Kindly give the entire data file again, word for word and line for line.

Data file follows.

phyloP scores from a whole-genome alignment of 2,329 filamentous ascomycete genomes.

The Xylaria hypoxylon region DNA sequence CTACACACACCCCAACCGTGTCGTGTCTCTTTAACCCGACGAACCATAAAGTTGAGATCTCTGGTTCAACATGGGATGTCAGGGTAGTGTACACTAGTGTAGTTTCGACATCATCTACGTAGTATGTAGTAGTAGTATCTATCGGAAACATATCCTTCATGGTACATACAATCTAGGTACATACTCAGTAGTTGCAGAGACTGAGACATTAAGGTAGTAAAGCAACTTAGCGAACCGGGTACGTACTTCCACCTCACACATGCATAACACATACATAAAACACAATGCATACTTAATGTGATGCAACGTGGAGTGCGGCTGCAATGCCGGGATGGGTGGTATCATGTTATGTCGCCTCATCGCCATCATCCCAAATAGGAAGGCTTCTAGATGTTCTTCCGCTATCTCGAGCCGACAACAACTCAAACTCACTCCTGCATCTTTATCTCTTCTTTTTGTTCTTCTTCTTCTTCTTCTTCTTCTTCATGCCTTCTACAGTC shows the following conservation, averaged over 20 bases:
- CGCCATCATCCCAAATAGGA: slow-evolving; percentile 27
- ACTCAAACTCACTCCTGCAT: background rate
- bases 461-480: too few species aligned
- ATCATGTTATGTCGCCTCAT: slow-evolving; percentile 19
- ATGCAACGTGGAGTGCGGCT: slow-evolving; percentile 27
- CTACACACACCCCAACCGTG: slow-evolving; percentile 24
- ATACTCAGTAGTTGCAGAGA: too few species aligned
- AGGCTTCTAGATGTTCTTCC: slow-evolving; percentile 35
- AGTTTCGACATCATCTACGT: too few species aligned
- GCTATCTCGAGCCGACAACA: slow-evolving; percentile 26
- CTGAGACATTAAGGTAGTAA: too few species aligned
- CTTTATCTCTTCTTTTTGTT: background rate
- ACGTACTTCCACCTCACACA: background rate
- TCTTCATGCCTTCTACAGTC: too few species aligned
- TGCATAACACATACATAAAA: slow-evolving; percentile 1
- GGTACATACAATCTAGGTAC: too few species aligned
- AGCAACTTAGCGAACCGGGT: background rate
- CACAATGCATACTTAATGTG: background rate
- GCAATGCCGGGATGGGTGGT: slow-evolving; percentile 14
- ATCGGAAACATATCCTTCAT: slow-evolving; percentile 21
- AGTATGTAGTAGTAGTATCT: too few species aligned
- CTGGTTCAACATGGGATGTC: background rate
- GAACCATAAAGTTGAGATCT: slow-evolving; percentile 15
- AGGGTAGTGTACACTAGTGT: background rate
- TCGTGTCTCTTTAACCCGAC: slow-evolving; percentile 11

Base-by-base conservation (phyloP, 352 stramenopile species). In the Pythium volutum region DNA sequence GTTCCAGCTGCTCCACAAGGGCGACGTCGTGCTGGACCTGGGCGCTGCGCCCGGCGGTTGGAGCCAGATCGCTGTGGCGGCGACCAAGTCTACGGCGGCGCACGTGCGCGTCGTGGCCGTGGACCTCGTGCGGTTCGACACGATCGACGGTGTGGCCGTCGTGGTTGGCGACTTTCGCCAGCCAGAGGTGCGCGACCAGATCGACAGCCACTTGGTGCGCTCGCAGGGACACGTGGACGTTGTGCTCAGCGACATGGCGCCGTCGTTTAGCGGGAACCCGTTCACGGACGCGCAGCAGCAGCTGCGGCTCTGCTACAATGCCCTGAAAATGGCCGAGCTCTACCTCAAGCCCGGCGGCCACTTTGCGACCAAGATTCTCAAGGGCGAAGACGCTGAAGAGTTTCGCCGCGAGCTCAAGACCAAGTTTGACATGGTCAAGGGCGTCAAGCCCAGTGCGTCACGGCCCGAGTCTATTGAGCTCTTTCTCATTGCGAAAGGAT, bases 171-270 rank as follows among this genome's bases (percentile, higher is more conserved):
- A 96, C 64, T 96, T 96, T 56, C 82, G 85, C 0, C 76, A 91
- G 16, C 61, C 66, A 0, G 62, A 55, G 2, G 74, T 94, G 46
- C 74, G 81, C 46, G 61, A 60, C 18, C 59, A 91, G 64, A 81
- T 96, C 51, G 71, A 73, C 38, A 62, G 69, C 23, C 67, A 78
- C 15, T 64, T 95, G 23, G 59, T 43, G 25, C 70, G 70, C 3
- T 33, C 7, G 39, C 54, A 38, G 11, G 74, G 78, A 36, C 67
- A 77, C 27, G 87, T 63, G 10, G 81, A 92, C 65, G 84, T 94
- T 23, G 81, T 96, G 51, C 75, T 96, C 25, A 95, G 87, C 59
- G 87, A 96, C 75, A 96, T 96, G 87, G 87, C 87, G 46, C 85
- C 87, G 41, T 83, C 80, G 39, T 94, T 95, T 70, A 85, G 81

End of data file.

phyloP scores from a whole-genome alignment of 2,329 filamentous ascomycete genomes.

The Xylaria hypoxylon region DNA sequence CTACACACACCCCAACCGTGTCGTGTCTCTTTAACCCGACGAACCATAAAGTTGAGATCTCTGGTTCAACATGGGATGTCAGGGTAGTGTACACTAGTGTAGTTTCGACATCATCTACGTAGTATGTAGTAGTAGTATCTATCGGAAACATATCCTTCATGGTACATACAATCTAGGTACATACTCAGTAGTTGCAGAGACTGAGACATTAAGGTAGTAAAGCAACTTAGCGAACCGGGTACGTACTTCCACCTCACACATGCATAACACATACATAAAACACAATGCATACTTAATGTGATGCAACGTGGAGTGCGGCTGCAATGCCGGGATGGGTGGTATCATGTTATGTCGCCTCATCGCCATCATCCCAAATAGGAAGGCTTCTAGATGTTCTTCCGCTATCTCGAGCCGACAACAACTCAAACTCACTCCTGCATCTTTATCTCTTCTTTTTGTTCTTCTTCTTCTTCTTCTTCTTCTTCATGCCTTCTACAGTC shows the following conservation, averaged over 20 bases:
- CGCCATCATCCCAAATAGGA: slow-evolving; percentile 27
- ACTCAAACTCACTCCTGCAT: background rate
- bases 461-480: too few species aligned
- ATCATGTTATGTCGCCTCAT: slow-evolving; percentile 19
- ATGCAACGTGGAGTGCGGCT: slow-evolving; percentile 27
- CTACACACACCCCAACCGTG: slow-evolving; percentile 24
- ATACTCAGTAGTTGCAGAGA: too few species aligned
- AGGCTTCTAGATGTTCTTCC: slow-evolving; percentile 35
- AGTTTCGACATCATCTACGT: too few species aligned
- GCTATCTCGAGCCGACAACA: slow-evolving; percentile 26
- CTGAGACATTAAGGTAGTAA: too few species aligned
- CTTTATCTCTTCTTTTTGTT: background rate
- ACGTACTTCCACCTCACACA: background rate
- TCTTCATGCCTTCTACAGTC: too few species aligned
- TGCATAACACATACATAAAA: slow-evolving; percentile 1
- GGTACATACAATCTAGGTAC: too few species aligned
- AGCAACTTAGCGAACCGGGT: background rate
- CACAATGCATACTTAATGTG: background rate
- GCAATGCCGGGATGGGTGGT: slow-evolving; percentile 14
- ATCGGAAACATATCCTTCAT: slow-evolving; percentile 21
- AGTATGTAGTAGTAGTATCT: too few species aligned
- CTGGTTCAACATGGGATGTC: background rate
- GAACCATAAAGTTGAGATCT: slow-evolving; percentile 15
- AGGGTAGTGTACACTAGTGT: background rate
- TCGTGTCTCTTTAACCCGAC: slow-evolving; percentile 11

Base-by-base conservation (phyloP, 352 stramenopile species). In the Pythium volutum region DNA sequence GTTCCAGCTGCTCCACAAGGGCGACGTCGTGCTGGACCTGGGCGCTGCGCCCGGCGGTTGGAGCCAGATCGCTGTGGCGGCGACCAAGTCTACGGCGGCGCACGTGCGCGTCGTGGCCGTGGACCTCGTGCGGTTCGACACGATCGACGGTGTGGCCGTCGTGGTTGGCGACTTTCGCCAGCCAGAGGTGCGCGACCAGATCGACAGCCACTTGGTGCGCTCGCAGGGACACGTGGACGTTGTGCTCAGCGACATGGCGCCGTCGTTTAGCGGGAACCCGTTCACGGACGCGCAGCAGCAGCTGCGGCTCTGCTACAATGCCCTGAAAATGGCCGAGCTCTACCTCAAGCCCGGCGGCCACTTTGCGACCAAGATTCTCAAGGGCGAAGACGCTGAAGAGTTTCGCCGCGAGCTCAAGACCAAGTTTGACATGGTCAAGGGCGTCAAGCCCAGTGCGTCACGGCCCGAGTCTATTGAGCTCTTTCTCATTGCGAAAGGAT, bases 171-270 rank as follows among this genome's bases (percentile, higher is more conserved):
- A 96, C 64, T 96, T 96, T 56, C 82, G 85, C 0, C 76, A 91
- G 16, C 61, C 66, A 0, G 62, A 55, G 2, G 74, T 94, G 46
- C 74, G 81, C 46, G 61, A 60, C 18, C 59, A 91, G 64, A 81
- T 96, C 51, G 71, A 73, C 38, A 62, G 69, C 23, C 67, A 78
- C 15, T 64, T 95, G 23, G 59, T 43, G 25, C 70, G 70, C 3
- T 33, C 7, G 39, C 54, A 38, G 11, G 74, G 78, A 36, C 67
- A 77, C 27, G 87, T 63, G 10, G 81, A 92, C 65, G 84, T 94
- T 23, G 81, T 96, G 51, C 75, T 96, C 25, A 95, G 87, C 59
- G 87, A 96, C 75, A 96, T 96, G 87, G 87, C 87, G 46, C 85
- C 87, G 41, T 83, C 80, G 39, T 94, T 95, T 70, A 85, G 81